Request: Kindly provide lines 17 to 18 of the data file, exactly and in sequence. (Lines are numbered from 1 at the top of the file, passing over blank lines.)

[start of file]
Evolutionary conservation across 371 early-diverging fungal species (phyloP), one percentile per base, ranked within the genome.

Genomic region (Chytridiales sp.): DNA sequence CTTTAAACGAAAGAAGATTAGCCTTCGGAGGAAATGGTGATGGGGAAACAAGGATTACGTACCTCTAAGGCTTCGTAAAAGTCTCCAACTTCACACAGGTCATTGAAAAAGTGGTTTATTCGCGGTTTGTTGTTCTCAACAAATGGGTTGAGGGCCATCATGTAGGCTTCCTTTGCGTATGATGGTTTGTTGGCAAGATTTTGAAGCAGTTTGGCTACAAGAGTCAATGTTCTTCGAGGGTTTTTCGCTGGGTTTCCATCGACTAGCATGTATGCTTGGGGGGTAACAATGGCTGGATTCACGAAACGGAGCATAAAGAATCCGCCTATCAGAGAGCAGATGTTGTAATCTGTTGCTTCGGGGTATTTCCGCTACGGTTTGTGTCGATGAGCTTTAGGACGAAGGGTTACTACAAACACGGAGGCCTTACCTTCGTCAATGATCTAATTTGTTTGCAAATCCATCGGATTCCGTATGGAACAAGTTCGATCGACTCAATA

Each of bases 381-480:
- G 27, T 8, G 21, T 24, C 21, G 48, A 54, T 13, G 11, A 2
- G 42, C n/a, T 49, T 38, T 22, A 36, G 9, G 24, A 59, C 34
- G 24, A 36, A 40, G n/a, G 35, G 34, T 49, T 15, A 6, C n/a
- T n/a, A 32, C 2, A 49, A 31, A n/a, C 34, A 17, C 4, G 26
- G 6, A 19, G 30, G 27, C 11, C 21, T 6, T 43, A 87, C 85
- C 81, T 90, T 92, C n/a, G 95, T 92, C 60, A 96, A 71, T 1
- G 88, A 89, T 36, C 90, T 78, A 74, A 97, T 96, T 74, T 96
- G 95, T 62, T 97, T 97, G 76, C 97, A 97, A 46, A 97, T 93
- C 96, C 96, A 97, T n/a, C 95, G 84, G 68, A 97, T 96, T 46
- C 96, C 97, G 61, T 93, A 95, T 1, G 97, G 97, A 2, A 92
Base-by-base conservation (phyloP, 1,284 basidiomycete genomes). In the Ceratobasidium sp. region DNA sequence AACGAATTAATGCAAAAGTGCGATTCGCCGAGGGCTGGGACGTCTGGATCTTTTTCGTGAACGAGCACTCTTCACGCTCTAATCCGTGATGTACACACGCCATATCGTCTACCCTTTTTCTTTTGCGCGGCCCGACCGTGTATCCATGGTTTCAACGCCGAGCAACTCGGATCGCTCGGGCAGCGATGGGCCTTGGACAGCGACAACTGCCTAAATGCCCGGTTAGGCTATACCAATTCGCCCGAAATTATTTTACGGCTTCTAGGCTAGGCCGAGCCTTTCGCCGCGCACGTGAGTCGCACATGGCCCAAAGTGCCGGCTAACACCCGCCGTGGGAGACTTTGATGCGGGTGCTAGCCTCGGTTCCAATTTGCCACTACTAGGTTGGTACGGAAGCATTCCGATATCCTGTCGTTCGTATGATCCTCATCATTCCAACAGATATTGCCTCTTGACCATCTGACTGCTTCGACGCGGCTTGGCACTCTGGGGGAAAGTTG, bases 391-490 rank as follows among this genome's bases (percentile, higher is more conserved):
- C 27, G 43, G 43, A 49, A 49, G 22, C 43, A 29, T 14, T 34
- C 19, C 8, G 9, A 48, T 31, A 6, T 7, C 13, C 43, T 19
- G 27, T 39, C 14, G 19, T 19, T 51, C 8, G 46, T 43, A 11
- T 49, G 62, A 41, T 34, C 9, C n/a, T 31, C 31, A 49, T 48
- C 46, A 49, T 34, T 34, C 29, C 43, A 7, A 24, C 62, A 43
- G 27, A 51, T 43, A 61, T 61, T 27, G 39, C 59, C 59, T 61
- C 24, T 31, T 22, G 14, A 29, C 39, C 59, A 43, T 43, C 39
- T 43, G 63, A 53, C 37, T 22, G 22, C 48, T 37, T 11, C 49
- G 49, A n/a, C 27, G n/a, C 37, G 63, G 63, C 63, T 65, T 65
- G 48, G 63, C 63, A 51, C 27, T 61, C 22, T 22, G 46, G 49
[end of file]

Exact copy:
- G 27, T 39, C 14, G 19, T 19, T 51, C 8, G 46, T 43, A 11
- T 49, G 62, A 41, T 34, C 9, C n/a, T 31, C 31, A 49, T 48